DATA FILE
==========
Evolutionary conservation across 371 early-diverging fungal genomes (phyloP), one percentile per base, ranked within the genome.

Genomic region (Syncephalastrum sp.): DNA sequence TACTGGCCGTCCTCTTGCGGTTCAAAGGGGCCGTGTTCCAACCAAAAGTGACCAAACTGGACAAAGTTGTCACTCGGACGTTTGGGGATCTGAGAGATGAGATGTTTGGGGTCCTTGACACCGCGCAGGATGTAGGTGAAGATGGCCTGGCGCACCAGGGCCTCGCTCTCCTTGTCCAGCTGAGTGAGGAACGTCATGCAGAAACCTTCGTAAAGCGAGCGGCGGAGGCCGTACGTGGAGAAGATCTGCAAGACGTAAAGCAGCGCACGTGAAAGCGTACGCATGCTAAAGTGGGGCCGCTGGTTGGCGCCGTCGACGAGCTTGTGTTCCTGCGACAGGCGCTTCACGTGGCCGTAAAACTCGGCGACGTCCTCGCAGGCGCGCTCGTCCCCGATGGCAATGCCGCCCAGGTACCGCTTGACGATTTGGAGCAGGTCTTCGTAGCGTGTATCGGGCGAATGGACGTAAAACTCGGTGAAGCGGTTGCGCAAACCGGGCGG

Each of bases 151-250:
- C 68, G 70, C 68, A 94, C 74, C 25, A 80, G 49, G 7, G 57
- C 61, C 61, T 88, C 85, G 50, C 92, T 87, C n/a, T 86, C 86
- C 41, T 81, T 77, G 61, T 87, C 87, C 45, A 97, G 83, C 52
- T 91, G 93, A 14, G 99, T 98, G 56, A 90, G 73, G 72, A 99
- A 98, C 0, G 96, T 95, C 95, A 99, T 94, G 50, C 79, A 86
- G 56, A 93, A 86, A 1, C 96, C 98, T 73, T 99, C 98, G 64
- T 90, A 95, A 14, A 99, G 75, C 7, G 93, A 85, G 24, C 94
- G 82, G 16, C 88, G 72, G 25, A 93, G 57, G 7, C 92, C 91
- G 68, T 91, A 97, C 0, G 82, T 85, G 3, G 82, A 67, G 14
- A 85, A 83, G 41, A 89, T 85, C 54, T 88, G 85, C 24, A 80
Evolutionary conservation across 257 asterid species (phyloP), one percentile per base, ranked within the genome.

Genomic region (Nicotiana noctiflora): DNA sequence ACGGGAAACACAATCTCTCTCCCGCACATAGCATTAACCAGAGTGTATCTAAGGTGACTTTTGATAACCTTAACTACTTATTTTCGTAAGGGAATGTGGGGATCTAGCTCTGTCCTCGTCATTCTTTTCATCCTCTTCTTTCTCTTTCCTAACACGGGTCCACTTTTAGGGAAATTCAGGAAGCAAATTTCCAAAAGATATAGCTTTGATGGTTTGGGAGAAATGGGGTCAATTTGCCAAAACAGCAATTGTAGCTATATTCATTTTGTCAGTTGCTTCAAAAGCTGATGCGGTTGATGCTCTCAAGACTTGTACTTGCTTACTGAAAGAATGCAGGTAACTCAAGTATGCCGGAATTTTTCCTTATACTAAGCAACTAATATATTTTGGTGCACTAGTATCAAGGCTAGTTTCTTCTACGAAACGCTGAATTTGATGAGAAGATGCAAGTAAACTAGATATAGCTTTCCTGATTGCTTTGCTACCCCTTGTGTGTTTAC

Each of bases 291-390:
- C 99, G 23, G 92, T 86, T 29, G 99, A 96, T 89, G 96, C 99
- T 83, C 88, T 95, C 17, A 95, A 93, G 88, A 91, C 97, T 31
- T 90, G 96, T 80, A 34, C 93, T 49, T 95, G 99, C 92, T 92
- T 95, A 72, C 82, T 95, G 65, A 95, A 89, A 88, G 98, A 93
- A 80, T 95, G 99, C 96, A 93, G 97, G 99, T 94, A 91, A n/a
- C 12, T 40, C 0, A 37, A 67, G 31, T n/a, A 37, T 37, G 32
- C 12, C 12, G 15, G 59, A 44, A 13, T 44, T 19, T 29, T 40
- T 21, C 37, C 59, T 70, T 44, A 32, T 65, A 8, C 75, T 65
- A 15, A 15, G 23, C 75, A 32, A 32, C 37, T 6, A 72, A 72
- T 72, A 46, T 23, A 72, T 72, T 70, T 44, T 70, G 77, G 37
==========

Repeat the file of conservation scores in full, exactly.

Evolutionary conservation across 371 early-diverging fungal genomes (phyloP), one percentile per base, ranked within the genome.

Genomic region (Syncephalastrum sp.): DNA sequence TACTGGCCGTCCTCTTGCGGTTCAAAGGGGCCGTGTTCCAACCAAAAGTGACCAAACTGGACAAAGTTGTCACTCGGACGTTTGGGGATCTGAGAGATGAGATGTTTGGGGTCCTTGACACCGCGCAGGATGTAGGTGAAGATGGCCTGGCGCACCAGGGCCTCGCTCTCCTTGTCCAGCTGAGTGAGGAACGTCATGCAGAAACCTTCGTAAAGCGAGCGGCGGAGGCCGTACGTGGAGAAGATCTGCAAGACGTAAAGCAGCGCACGTGAAAGCGTACGCATGCTAAAGTGGGGCCGCTGGTTGGCGCCGTCGACGAGCTTGTGTTCCTGCGACAGGCGCTTCACGTGGCCGTAAAACTCGGCGACGTCCTCGCAGGCGCGCTCGTCCCCGATGGCAATGCCGCCCAGGTACCGCTTGACGATTTGGAGCAGGTCTTCGTAGCGTGTATCGGGCGAATGGACGTAAAACTCGGTGAAGCGGTTGCGCAAACCGGGCGG

Each of bases 151-250:
- C 68, G 70, C 68, A 94, C 74, C 25, A 80, G 49, G 7, G 57
- C 61, C 61, T 88, C 85, G 50, C 92, T 87, C n/a, T 86, C 86
- C 41, T 81, T 77, G 61, T 87, C 87, C 45, A 97, G 83, C 52
- T 91, G 93, A 14, G 99, T 98, G 56, A 90, G 73, G 72, A 99
- A 98, C 0, G 96, T 95, C 95, A 99, T 94, G 50, C 79, A 86
- G 56, A 93, A 86, A 1, C 96, C 98, T 73, T 99, C 98, G 64
- T 90, A 95, A 14, A 99, G 75, C 7, G 93, A 85, G 24, C 94
- G 82, G 16, C 88, G 72, G 25, A 93, G 57, G 7, C 92, C 91
- G 68, T 91, A 97, C 0, G 82, T 85, G 3, G 82, A 67, G 14
- A 85, A 83, G 41, A 89, T 85, C 54, T 88, G 85, C 24, A 80
Evolutionary conservation across 257 asterid species (phyloP), one percentile per base, ranked within the genome.

Genomic region (Nicotiana noctiflora): DNA sequence ACGGGAAACACAATCTCTCTCCCGCACATAGCATTAACCAGAGTGTATCTAAGGTGACTTTTGATAACCTTAACTACTTATTTTCGTAAGGGAATGTGGGGATCTAGCTCTGTCCTCGTCATTCTTTTCATCCTCTTCTTTCTCTTTCCTAACACGGGTCCACTTTTAGGGAAATTCAGGAAGCAAATTTCCAAAAGATATAGCTTTGATGGTTTGGGAGAAATGGGGTCAATTTGCCAAAACAGCAATTGTAGCTATATTCATTTTGTCAGTTGCTTCAAAAGCTGATGCGGTTGATGCTCTCAAGACTTGTACTTGCTTACTGAAAGAATGCAGGTAACTCAAGTATGCCGGAATTTTTCCTTATACTAAGCAACTAATATATTTTGGTGCACTAGTATCAAGGCTAGTTTCTTCTACGAAACGCTGAATTTGATGAGAAGATGCAAGTAAACTAGATATAGCTTTCCTGATTGCTTTGCTACCCCTTGTGTGTTTAC

Each of bases 291-390:
- C 99, G 23, G 92, T 86, T 29, G 99, A 96, T 89, G 96, C 99
- T 83, C 88, T 95, C 17, A 95, A 93, G 88, A 91, C 97, T 31
- T 90, G 96, T 80, A 34, C 93, T 49, T 95, G 99, C 92, T 92
- T 95, A 72, C 82, T 95, G 65, A 95, A 89, A 88, G 98, A 93
- A 80, T 95, G 99, C 96, A 93, G 97, G 99, T 94, A 91, A n/a
- C 12, T 40, C 0, A 37, A 67, G 31, T n/a, A 37, T 37, G 32
- C 12, C 12, G 15, G 59, A 44, A 13, T 44, T 19, T 29, T 40
- T 21, C 37, C 59, T 70, T 44, A 32, T 65, A 8, C 75, T 65
- A 15, A 15, G 23, C 75, A 32, A 32, C 37, T 6, A 72, A 72
- T 72, A 46, T 23, A 72, T 72, T 70, T 44, T 70, G 77, G 37